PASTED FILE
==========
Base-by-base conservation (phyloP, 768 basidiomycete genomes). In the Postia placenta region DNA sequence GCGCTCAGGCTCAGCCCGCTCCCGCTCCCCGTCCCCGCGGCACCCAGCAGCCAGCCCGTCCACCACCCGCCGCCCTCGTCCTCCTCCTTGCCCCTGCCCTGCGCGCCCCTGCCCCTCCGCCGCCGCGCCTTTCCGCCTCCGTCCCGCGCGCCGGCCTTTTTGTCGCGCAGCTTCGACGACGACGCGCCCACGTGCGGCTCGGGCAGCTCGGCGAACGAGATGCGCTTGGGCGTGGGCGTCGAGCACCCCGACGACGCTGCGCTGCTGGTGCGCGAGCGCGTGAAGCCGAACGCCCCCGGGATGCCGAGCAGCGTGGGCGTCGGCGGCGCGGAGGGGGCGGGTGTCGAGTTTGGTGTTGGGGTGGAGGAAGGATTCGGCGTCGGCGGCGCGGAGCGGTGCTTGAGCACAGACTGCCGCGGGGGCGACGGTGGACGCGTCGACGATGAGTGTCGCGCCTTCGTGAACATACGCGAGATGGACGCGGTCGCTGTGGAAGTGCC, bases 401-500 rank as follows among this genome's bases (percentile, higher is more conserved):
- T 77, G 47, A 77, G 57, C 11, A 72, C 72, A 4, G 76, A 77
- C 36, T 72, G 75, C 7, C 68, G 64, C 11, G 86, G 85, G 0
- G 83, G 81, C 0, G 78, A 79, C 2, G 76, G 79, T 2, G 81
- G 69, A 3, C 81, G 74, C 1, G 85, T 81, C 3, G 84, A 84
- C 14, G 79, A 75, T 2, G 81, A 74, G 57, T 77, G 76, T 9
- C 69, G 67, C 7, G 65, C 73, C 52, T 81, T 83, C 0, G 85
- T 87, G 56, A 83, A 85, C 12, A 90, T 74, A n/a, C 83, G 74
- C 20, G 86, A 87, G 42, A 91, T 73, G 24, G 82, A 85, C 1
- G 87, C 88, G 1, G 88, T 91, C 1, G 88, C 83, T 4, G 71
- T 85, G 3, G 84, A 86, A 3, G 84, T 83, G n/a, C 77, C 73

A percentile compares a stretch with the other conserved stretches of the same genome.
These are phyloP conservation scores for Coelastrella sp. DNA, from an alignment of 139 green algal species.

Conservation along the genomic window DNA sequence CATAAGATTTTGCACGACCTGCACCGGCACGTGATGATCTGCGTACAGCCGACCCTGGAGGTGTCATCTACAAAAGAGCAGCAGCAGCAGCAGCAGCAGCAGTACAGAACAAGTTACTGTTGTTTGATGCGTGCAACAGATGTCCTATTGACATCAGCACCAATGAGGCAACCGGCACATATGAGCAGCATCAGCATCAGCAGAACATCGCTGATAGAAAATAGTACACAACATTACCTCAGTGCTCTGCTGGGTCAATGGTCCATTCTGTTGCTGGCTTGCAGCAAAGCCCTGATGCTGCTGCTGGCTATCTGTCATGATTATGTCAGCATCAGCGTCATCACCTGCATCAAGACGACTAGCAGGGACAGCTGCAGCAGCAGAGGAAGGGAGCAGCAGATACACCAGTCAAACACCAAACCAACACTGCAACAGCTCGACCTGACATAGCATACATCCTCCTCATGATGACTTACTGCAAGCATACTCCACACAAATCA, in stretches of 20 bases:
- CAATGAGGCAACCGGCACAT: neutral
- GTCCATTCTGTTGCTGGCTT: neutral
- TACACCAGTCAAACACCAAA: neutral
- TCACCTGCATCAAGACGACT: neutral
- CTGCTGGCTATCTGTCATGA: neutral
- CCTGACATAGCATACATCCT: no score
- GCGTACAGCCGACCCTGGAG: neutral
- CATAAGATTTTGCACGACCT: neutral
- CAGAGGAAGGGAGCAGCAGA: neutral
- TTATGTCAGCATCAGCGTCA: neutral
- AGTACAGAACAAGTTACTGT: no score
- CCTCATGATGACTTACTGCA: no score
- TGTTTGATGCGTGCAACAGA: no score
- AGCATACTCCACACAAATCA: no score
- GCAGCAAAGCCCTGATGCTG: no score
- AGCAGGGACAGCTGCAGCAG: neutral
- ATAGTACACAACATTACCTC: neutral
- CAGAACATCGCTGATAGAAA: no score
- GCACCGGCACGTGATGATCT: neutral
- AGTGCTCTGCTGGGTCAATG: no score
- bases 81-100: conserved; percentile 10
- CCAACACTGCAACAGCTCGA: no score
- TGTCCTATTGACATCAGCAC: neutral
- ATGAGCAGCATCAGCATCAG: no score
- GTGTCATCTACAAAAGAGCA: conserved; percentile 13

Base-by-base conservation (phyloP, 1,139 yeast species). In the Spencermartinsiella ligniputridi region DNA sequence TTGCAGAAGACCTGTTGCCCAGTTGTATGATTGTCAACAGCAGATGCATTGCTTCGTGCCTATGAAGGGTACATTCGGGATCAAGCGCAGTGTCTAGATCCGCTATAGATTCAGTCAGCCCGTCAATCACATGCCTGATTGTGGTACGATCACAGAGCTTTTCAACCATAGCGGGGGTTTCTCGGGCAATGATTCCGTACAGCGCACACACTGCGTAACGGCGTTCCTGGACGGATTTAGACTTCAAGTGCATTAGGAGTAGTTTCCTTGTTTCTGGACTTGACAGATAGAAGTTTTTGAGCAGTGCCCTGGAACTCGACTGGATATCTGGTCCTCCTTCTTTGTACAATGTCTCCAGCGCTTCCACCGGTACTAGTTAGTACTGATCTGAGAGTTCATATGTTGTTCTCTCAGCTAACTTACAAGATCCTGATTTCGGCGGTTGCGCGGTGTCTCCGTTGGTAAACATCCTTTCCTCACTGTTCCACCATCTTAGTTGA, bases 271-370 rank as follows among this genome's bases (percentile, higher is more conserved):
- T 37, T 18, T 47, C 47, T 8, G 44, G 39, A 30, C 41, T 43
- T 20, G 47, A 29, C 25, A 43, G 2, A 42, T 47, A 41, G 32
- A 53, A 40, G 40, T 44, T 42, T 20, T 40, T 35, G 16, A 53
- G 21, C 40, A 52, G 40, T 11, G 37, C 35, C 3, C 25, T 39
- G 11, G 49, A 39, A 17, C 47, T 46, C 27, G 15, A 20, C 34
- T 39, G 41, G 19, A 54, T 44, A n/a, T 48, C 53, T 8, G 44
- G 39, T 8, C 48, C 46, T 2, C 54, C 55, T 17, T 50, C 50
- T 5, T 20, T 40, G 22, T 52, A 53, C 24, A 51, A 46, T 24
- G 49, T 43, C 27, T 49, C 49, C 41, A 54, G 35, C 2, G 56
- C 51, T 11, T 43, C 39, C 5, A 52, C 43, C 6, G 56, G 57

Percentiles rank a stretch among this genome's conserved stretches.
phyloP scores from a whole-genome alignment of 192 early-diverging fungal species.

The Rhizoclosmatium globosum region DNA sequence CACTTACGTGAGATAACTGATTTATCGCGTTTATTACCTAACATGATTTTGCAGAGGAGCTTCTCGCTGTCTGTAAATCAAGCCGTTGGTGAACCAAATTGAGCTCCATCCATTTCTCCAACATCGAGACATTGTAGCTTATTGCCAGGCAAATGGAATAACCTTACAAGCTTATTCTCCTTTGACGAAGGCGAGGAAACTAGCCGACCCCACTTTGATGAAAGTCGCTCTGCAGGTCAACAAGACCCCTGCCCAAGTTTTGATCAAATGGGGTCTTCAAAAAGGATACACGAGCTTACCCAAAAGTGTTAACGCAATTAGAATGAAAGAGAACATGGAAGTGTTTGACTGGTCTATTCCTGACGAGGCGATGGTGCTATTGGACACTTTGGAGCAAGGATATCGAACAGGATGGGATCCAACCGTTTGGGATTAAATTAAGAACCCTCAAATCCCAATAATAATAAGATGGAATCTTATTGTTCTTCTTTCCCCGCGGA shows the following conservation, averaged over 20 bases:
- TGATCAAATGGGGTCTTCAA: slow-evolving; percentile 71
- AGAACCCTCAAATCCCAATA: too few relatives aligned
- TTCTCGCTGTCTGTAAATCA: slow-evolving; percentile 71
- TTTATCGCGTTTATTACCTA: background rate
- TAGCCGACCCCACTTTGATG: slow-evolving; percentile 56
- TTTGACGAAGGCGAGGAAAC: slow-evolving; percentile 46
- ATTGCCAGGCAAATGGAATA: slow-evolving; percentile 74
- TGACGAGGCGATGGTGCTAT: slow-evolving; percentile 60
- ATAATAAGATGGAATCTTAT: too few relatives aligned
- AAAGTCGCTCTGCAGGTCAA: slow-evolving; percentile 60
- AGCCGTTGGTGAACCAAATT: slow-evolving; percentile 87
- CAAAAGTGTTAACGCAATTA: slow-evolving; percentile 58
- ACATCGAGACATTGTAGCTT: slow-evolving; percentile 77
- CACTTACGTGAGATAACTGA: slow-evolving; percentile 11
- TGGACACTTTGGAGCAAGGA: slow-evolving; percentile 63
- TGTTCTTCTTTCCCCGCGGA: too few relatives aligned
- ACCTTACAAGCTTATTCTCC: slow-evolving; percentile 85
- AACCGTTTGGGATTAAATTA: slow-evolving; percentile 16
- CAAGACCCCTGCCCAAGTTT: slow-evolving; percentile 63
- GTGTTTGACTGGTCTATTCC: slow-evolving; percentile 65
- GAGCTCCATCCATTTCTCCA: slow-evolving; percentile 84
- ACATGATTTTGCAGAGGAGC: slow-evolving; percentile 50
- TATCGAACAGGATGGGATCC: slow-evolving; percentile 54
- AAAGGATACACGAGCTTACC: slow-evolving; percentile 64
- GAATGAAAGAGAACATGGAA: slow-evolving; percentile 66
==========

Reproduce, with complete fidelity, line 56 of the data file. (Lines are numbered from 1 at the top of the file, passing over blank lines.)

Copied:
- TTCTCGCTGTCTGTAAATCA: slow-evolving; percentile 71